Wadena County Commission: Pearson recognized, paralegal job on hold
County staff and commissioners took a moment to recognize Wadena County Human Services employee Jordana Pearson during the regular county board meeting March 19.
Pearson was recently honored with a certificate of appreciation from the Department of Human Services Direct Care and Treatment Division/Mental Health and Substance Abuse Treatment Services as a top county partner. Her name was brought forward by a DHS staff member to be recognized as a strong collaborator, who has gone above and beyond the call of duty to assist those she serves.
This is the first round of this recognition. Supervisor Mike Willie said Pearson was chosen as one of 43 in the state as a candidate for the honor.
Human Services finances
Human Services Administrative Supervisor Amie Gendron went over monthly statistical reports for the month of February. The report showed Food Support (SNAP) with 779 cases; Minn. Family Investment Program with 71 cases; Diversionary Work Program with 3 cases; General Assistance of 107 cases; MInnesota Supplemental Aid cases at 118; 123 cases for Group Residential Housing; and 920 cases for Medical Assistance. Total MAXIS and MNsure cases were down over 100 cases, to 2,724 cases. The reductions seen were a positive, Gendron said, and could possibly be attributed to more people getting their own insurance.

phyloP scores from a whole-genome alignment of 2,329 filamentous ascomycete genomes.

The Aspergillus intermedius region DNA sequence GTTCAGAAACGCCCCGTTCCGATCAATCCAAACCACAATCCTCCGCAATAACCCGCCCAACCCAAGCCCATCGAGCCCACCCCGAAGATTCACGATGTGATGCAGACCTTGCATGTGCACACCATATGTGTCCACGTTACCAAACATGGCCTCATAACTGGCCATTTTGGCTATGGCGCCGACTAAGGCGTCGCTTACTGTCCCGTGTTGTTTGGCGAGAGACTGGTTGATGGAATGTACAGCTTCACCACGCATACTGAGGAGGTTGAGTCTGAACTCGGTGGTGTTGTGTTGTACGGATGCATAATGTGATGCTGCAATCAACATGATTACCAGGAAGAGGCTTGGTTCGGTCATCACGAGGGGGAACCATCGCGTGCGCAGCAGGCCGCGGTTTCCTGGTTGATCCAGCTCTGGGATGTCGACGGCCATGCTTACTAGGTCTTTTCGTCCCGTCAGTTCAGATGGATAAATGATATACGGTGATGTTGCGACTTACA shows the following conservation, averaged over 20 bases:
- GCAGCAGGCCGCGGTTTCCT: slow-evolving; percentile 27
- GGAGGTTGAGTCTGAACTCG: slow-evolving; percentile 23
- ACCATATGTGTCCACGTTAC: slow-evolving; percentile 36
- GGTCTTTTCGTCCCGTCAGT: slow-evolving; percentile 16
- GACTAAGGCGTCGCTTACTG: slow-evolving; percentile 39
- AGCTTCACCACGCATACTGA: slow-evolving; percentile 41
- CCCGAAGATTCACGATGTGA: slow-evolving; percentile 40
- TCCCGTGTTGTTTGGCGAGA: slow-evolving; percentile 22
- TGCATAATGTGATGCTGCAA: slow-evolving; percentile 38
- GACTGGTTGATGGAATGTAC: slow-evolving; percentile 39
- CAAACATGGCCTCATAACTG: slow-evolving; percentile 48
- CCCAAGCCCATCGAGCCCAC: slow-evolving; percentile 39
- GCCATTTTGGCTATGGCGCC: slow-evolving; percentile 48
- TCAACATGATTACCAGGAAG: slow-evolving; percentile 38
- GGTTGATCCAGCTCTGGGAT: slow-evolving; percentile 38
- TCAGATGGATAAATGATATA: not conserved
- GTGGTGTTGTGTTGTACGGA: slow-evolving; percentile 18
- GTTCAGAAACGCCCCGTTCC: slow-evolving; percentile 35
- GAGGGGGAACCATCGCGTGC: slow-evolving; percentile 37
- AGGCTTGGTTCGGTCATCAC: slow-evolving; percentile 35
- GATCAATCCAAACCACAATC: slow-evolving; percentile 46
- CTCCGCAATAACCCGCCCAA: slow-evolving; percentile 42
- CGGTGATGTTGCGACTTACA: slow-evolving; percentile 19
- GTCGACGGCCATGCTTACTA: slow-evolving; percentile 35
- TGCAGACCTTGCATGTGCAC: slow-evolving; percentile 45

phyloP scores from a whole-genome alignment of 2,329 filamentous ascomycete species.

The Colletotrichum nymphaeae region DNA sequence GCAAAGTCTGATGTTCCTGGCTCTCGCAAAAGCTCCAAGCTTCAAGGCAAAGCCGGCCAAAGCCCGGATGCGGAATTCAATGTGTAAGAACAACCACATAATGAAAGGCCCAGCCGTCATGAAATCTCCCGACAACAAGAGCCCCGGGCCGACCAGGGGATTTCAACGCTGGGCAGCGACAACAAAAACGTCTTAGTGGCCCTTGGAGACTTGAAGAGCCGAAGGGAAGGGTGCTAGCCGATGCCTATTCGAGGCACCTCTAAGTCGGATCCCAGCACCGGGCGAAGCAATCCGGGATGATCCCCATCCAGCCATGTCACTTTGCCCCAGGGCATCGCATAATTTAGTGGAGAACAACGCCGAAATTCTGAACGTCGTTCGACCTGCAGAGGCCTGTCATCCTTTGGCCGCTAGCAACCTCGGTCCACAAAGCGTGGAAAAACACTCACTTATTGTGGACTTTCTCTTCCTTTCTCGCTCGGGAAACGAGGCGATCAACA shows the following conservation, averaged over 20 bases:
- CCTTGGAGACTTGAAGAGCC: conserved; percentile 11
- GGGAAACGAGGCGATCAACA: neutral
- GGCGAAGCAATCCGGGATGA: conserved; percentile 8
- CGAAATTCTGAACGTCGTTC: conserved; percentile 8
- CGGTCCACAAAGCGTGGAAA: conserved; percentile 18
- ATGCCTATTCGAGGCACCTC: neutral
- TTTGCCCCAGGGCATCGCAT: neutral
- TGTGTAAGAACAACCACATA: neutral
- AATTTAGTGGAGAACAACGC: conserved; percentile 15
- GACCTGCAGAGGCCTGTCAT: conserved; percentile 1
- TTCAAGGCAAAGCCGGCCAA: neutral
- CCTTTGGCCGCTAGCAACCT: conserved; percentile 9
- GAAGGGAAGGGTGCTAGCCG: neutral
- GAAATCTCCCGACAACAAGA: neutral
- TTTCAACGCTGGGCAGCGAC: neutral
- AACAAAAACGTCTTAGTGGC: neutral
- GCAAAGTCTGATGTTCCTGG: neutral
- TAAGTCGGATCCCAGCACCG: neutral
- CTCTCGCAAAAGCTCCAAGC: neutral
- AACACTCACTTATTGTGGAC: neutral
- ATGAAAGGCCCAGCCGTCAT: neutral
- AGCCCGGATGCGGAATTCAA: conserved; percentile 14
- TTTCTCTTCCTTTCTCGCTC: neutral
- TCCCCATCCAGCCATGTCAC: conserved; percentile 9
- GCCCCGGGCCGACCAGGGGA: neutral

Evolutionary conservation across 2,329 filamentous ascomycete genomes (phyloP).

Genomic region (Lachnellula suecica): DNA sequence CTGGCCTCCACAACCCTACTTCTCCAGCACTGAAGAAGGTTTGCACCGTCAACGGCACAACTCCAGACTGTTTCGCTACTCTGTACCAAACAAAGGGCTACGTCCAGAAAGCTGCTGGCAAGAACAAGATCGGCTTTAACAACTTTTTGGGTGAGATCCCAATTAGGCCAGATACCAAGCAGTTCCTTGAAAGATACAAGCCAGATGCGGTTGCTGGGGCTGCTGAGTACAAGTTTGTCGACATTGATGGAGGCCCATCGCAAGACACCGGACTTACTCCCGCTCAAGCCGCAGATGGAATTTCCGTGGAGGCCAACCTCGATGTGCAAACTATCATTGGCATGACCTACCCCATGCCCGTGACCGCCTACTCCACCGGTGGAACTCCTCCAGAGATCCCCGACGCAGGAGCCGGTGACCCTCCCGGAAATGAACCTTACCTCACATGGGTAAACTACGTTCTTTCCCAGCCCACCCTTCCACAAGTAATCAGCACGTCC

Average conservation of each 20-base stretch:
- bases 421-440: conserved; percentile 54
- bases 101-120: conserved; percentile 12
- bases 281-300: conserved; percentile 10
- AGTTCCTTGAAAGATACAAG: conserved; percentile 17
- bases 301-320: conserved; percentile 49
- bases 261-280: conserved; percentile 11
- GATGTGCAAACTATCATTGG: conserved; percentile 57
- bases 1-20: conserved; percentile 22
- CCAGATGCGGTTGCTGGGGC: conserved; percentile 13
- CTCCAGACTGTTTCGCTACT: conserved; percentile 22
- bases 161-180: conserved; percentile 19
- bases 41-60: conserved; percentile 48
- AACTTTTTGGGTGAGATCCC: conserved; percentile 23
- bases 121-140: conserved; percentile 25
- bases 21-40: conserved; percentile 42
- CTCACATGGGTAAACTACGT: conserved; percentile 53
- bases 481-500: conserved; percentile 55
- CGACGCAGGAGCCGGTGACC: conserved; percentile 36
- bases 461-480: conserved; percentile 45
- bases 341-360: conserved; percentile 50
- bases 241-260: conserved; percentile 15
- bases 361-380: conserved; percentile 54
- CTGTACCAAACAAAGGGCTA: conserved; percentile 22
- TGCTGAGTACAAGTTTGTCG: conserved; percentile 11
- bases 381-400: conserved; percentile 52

Gendron also presented the year-end budget showing use of 96 percent of the Human Services funds.
Leskey noted that in Gendron's department, there is a required submission of 32 major reports covering the four calendar quarters. DHS commended the department for perfect performance in meeting financial reporting requirements for 2018.
WCHS has been working with a design team to develop a comprehensive re-entry position to address mental health issues in the criminal justice system. In a January meeting, commissioners approved the position as a one-year temporary position. Such a job description did not seem to garner many qualified applicants willing to take a job that may not last beyond a year. It was approved as one-year position, as a funding source for the position was not in place beyond that trial period.